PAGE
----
Medal
Total
biography 0 2 6 8
history 0 1 5 6
STEM 0 0 1 1
Newbery   Honor CaldecottHonor SibertHonor Total
biography 3 10 16 29
history 7 0 9 16
STEM 1 3 7 11

I have to admit that when I’ve read through these lists in the past, I came away with the impression that history titles had STEM beat hands down. But a closer look shows that history is only the clear leader among Newberys. Biographies are the big winners overall with a total score of 37 (8 medalists, 29 honors) overall. While history (22 overall) and STEM (12 overall) trail behind.

Then I took a closer look at the people featured in the biographies. It turns out that 23 are key historical figures and 8 are scientists. The rest are artists or musicians.

So why don’t STEM boosk win their fair share of accolades? What do you think?

Join STEM Friday!

We invite you to join us!

  • Write about STEM each Friday on your blog.
  • Copy the STEM Friday button to use in your blog post.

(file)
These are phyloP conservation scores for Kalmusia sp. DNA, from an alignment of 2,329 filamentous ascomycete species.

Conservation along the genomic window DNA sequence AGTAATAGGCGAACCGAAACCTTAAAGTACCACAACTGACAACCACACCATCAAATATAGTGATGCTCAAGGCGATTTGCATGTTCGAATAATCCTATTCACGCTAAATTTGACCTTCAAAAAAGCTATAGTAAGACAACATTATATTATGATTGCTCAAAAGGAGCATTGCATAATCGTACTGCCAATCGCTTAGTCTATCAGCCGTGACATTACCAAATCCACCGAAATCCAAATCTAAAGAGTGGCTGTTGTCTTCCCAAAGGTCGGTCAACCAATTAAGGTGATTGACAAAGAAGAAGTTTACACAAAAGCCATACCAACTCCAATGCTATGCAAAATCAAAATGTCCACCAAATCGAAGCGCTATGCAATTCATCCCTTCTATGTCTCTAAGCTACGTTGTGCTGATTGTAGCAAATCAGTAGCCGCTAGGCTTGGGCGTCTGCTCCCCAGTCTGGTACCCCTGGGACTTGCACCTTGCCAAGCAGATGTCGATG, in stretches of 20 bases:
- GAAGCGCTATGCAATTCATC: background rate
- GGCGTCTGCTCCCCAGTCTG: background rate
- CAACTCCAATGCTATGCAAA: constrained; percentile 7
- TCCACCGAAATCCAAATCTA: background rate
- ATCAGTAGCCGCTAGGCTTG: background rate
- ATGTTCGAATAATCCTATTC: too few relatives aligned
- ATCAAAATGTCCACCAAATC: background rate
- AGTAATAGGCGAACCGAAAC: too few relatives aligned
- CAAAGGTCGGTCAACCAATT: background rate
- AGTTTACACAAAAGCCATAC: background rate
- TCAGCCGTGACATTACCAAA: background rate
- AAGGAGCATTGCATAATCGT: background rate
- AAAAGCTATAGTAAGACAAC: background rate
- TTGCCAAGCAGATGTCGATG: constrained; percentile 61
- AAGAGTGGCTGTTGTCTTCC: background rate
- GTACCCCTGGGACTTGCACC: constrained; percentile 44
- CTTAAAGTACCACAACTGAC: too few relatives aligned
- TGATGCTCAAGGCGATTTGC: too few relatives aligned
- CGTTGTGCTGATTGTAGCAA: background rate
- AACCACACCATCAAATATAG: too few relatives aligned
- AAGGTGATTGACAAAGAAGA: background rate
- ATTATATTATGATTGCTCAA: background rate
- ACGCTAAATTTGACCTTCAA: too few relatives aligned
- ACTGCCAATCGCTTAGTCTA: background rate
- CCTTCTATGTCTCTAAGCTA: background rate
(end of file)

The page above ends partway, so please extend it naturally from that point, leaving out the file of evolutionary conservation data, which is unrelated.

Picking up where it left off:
STEM Friday

It’s STEM Friday! (STEM is Science, Technology, Engineering, and Mathematics)

  • Link your post to the comments of our weekly STEM Friday Round-up. (Please use the link to your STEM Friday post, not the address of your blog. Thanks!)

Site Meter Copyright © 2012 Melissa Stewart All Rights Reserved.


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STEM Books with an Autumn Theme

Looking for Science, Technology, Engineering and Math books for children with an autumn theme? You have come to the right place!

Note:  The links to the book title will take you to full reviews at the blog indicated.

STEM Books with an Autumn Theme